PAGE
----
Results of model predictions of changes in land use (agriculture, forestry, peatlands) and climate on water quantity and quality effects.
Can we mitigate the effects that climate change and land use may have on water resources?
Can we introduce new mitigation measures that at the same time mitigate impacts of climate change and current land use and assist in a shift towards an economy based on renewable resources (bioeconomy)?
Effects of the green shift on the ecosystem services provided by water
Freshwater ecosystems can serve humans in many ways, for example as providers of food and energy, drinking water supply, and/or serve as sites for recreation and sports. How will the green shift affect these services?
This Special Session S1 will be convened by:
- Eva Skarbøvik, NIBIO - Norwegian Institute of Bioeconomy Research, Norway
- Jan Vermaat, NMBU - Norwegian University of Life Sciences, Norway
- Brian Kronvang, Department of Bioscience – Catchment Science and Environmental
Management, Aarhus University, Denmark (firstname.lastname@example.org)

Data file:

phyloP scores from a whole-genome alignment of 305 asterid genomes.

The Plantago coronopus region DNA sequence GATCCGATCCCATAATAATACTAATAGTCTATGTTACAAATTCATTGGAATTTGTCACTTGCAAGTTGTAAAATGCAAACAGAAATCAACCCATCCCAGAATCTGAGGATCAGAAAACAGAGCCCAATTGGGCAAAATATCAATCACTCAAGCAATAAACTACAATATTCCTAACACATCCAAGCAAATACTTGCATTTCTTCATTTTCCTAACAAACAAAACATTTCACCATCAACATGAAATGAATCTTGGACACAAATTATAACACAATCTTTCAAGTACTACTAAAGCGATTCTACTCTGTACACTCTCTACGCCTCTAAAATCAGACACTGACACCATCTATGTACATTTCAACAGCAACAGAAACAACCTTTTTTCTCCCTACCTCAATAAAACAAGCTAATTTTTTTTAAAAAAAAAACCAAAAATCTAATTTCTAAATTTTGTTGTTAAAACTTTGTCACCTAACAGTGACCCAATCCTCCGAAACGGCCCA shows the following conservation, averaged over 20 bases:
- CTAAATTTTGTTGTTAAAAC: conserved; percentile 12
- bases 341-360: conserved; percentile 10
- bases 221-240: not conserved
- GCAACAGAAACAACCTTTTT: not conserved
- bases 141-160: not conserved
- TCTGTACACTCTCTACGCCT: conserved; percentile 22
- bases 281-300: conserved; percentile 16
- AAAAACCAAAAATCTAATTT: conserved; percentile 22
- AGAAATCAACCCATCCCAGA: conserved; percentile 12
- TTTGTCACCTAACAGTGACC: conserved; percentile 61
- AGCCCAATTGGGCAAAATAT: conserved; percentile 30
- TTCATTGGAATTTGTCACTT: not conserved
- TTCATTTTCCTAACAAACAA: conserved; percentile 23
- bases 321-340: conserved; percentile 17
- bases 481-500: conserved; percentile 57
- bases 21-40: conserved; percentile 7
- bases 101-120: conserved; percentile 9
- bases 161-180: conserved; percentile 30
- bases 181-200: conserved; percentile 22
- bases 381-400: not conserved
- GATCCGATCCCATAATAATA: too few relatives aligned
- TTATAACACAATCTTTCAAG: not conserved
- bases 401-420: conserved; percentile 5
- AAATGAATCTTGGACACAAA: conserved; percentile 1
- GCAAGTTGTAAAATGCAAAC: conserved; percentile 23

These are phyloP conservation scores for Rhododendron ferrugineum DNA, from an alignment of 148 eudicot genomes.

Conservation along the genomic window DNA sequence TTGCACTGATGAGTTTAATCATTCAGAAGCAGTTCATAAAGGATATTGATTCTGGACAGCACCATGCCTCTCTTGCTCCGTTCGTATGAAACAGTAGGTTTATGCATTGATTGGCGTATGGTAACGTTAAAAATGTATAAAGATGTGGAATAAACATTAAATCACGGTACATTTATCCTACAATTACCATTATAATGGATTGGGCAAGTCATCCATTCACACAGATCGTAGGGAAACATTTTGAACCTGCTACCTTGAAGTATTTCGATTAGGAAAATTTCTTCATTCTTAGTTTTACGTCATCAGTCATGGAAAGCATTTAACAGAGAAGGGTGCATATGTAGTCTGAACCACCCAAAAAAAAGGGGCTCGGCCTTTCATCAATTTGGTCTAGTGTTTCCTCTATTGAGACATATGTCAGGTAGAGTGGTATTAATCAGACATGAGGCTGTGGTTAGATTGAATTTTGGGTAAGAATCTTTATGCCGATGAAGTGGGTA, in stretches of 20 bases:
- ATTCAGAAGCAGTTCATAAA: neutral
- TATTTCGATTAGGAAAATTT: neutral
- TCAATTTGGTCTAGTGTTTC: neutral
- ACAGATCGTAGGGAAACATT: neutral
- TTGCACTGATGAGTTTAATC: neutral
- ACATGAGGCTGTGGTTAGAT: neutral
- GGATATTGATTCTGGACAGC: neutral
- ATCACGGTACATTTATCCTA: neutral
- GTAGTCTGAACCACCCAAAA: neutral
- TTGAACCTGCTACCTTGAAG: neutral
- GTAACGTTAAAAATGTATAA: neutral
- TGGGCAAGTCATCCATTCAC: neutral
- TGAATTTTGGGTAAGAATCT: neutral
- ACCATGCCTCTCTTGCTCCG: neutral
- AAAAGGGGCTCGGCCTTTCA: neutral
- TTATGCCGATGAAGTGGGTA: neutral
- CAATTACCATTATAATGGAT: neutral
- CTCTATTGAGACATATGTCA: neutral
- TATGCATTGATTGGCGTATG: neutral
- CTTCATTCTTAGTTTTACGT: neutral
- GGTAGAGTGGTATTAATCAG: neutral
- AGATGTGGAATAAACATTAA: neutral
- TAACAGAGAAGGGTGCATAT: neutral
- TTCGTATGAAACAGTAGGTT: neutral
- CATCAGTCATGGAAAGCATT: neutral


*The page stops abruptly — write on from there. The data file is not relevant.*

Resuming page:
Session S2: Special Session to review current approaches and measures for protection of drinking water resources against nitrate and pesticide pollution in the EU (FAIRWAY)
Safe drinking water is vital for human health and the economy. Throughout the EU, diffuse pollution of nitrogen and pesticides from agriculture is the main obstacle to meeting the drinking water quality targets.
The general objective the project FAIRWAY (https://www.fairway-project.eu/) is to review current approaches and measures for protection of drinking water resources against nitrate and pesticide pollution in the EU, and to identify and further develop innovative measures and governance approaches for a more effective drinking water protection. FAIRWAY is part of the European Union’s Research and Innovation programme Horizon 2020. FAIRWAY will increase the understanding for the barriers to practical implementing of measures and deliver innovative measures, tools government approaches to solve these barriers.
During the LuWQ2021 conference on Land Use and Water Quality, in this special session the final results of the FAIRWAY project (2017-2021) will be presented.
Topics within Special Session S2
- Decision support tools for reduction of nitrate and pesticide pollution from agriculture
- Measures to reduce pesticide pollution to groundwater and surface waters
- Measures to decrease nitrate pollution of drinking water
- Innovative governance approaches to protect drinking water resources against nitrate and pesticide pollution from agriculture
- Role of Multi-Actor Platforms in addressing challenges to protect drinking water supplies
- Agri-drinking water indicators (ADWIs): Linkage between agricultural practice and good drinking water quality